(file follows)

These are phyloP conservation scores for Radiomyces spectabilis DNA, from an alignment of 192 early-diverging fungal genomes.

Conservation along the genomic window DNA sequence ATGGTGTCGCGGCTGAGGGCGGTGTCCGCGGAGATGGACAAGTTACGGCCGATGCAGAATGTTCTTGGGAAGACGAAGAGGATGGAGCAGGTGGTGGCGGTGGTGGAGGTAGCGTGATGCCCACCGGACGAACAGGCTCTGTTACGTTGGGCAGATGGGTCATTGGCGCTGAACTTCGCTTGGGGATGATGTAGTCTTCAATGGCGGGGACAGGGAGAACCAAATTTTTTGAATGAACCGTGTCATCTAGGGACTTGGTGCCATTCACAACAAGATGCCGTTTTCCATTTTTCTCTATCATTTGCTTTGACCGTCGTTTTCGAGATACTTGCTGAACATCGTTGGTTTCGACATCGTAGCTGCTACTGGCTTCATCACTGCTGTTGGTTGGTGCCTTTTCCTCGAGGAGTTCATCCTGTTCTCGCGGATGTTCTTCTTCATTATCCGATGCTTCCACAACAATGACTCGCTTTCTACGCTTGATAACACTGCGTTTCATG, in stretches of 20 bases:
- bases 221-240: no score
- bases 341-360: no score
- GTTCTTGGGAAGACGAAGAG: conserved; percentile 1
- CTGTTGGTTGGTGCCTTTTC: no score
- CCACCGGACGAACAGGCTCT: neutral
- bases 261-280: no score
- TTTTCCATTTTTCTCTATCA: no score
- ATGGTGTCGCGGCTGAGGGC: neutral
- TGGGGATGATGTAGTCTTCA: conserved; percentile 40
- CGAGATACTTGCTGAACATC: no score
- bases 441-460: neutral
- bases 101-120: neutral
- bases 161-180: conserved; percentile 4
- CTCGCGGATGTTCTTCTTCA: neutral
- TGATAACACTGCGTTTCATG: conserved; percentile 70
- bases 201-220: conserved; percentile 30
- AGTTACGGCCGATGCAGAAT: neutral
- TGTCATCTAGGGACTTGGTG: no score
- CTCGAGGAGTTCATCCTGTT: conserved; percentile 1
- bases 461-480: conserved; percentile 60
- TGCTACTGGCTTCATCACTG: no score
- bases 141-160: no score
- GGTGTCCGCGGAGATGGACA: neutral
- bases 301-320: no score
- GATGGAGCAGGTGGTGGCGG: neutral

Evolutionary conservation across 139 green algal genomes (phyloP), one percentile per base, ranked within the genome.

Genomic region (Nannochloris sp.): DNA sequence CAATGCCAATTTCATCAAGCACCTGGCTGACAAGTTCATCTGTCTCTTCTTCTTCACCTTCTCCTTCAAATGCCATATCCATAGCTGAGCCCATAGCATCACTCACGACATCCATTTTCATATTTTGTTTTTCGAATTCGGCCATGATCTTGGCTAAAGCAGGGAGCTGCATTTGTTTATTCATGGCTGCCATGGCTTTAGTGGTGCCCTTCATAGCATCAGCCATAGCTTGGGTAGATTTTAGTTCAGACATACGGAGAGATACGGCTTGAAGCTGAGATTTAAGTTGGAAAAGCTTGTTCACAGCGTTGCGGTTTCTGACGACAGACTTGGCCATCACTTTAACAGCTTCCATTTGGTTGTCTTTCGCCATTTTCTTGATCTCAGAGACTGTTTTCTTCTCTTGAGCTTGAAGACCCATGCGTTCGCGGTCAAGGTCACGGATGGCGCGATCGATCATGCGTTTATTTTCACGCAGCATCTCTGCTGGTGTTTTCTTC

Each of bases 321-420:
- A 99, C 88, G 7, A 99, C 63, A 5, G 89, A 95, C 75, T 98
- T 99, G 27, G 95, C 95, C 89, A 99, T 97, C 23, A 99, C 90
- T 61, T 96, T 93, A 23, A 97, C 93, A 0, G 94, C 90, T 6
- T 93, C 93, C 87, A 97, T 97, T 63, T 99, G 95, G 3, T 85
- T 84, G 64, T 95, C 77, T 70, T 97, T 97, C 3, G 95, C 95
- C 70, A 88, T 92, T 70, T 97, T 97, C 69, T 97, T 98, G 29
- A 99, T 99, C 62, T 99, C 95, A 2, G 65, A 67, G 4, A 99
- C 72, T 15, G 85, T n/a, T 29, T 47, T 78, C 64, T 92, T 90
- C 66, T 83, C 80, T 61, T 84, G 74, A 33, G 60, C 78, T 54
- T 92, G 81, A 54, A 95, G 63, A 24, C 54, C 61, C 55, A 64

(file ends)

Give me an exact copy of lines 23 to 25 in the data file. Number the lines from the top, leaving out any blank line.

- TGCTACTGGCTTCATCACTG: no score
- bases 141-160: no score
- GGTGTCCGCGGAGATGGACA: neutral